Mike’s real bugbear, it seems, is the practitioners who dwell in such online communities on a regular basis:

Its increasingly obvious that people really interested in accessibility – making content accessible to people with disabilities – need an environment where their ideas are valued, their experience shared. And free of the imposing posturing of universalists. There’s a need for a clean start. The current web-developer focused organisations are tainted, constrained by universality, with sour to nonexistent relationships with assistive technology providers and browser vendors. And, more damning, a pervasive poison against any content that isn’t HTML.

So has accessifyforum failed really failed? And can a site really be classed a failure if it doesn’t have a mission statement (there’s not even a marketing tag-line under the header)?

But the reason for posting this here is to widen the question a bit more and ask a very open question. If you believe that the various accessibility sites named in Mike’s post are failures or flawed, what would work for you?

Your Replies

#1 On February 26th, 2007 7:21 am AlastairC replied:

I understand what Mike is saying, and I can see the need for something new that could push forward with a relatively clean slate. Creating a forum (in the loose sense) with user-agent and CMS developers at the table as well would be great step forward.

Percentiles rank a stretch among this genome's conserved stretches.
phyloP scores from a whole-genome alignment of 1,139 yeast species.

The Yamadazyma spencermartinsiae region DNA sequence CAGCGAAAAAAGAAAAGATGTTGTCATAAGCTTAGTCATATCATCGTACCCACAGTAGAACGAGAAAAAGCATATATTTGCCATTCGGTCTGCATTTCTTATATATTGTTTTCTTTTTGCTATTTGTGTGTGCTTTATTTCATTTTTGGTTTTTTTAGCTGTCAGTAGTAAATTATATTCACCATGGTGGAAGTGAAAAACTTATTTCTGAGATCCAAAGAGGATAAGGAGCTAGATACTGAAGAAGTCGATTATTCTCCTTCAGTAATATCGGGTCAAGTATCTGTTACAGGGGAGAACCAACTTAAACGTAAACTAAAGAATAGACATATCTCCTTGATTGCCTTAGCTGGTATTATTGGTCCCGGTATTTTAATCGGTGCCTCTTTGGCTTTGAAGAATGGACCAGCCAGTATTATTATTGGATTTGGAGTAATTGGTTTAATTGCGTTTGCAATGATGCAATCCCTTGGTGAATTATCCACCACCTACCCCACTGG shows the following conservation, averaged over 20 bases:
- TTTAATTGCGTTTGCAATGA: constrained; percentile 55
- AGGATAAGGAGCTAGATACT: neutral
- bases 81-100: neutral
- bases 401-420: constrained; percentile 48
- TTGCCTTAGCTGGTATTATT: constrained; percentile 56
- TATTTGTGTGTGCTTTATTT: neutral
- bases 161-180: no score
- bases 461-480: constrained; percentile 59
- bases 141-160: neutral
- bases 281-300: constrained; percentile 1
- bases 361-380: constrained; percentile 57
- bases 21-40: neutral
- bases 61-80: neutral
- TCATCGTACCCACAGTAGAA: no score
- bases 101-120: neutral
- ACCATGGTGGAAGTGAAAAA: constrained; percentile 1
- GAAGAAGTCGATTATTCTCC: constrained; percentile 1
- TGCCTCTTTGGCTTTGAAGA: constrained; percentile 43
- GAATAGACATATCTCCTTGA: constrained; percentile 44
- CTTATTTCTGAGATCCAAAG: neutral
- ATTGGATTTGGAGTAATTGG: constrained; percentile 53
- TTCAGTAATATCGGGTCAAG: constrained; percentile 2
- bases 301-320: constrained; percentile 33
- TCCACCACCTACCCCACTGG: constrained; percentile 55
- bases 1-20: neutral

However, I wouldn’t class the accessifyforum as a failure. Even with universalitist (if that’s a word) overtones, it helps a lot of people. It’s aim (I assume) is to to help web developers (i.e. the content side of things), not necessarily to push all aspects of accessibility forward, which requires several groups of people who are currently absent.

#2 On February 26th, 2007 12:06 pm Mike Cherim replied:

I add my two cents in a post.

#3 On February 26th, 2007 1:56 pm Joe Dolson Accessible Web Design | Are accessibility sites fatally flawed? replied:

[...] Web Standards Project (Ian Lloyd): Failed and Flawed Accessibility Organisations [...]

#4 On February 26th, 2007 3:40 pm Phil Teare replied:

Obviously there’s now a descussion going on in the AF.

I and litteraly thousands of others find the Accessify Forum very useful. I couldn’t agree more with this article. While there are those who believe valid HTML and CSS are all there is to know, they’re often put straight by the more practical, well experienced, others on the AF.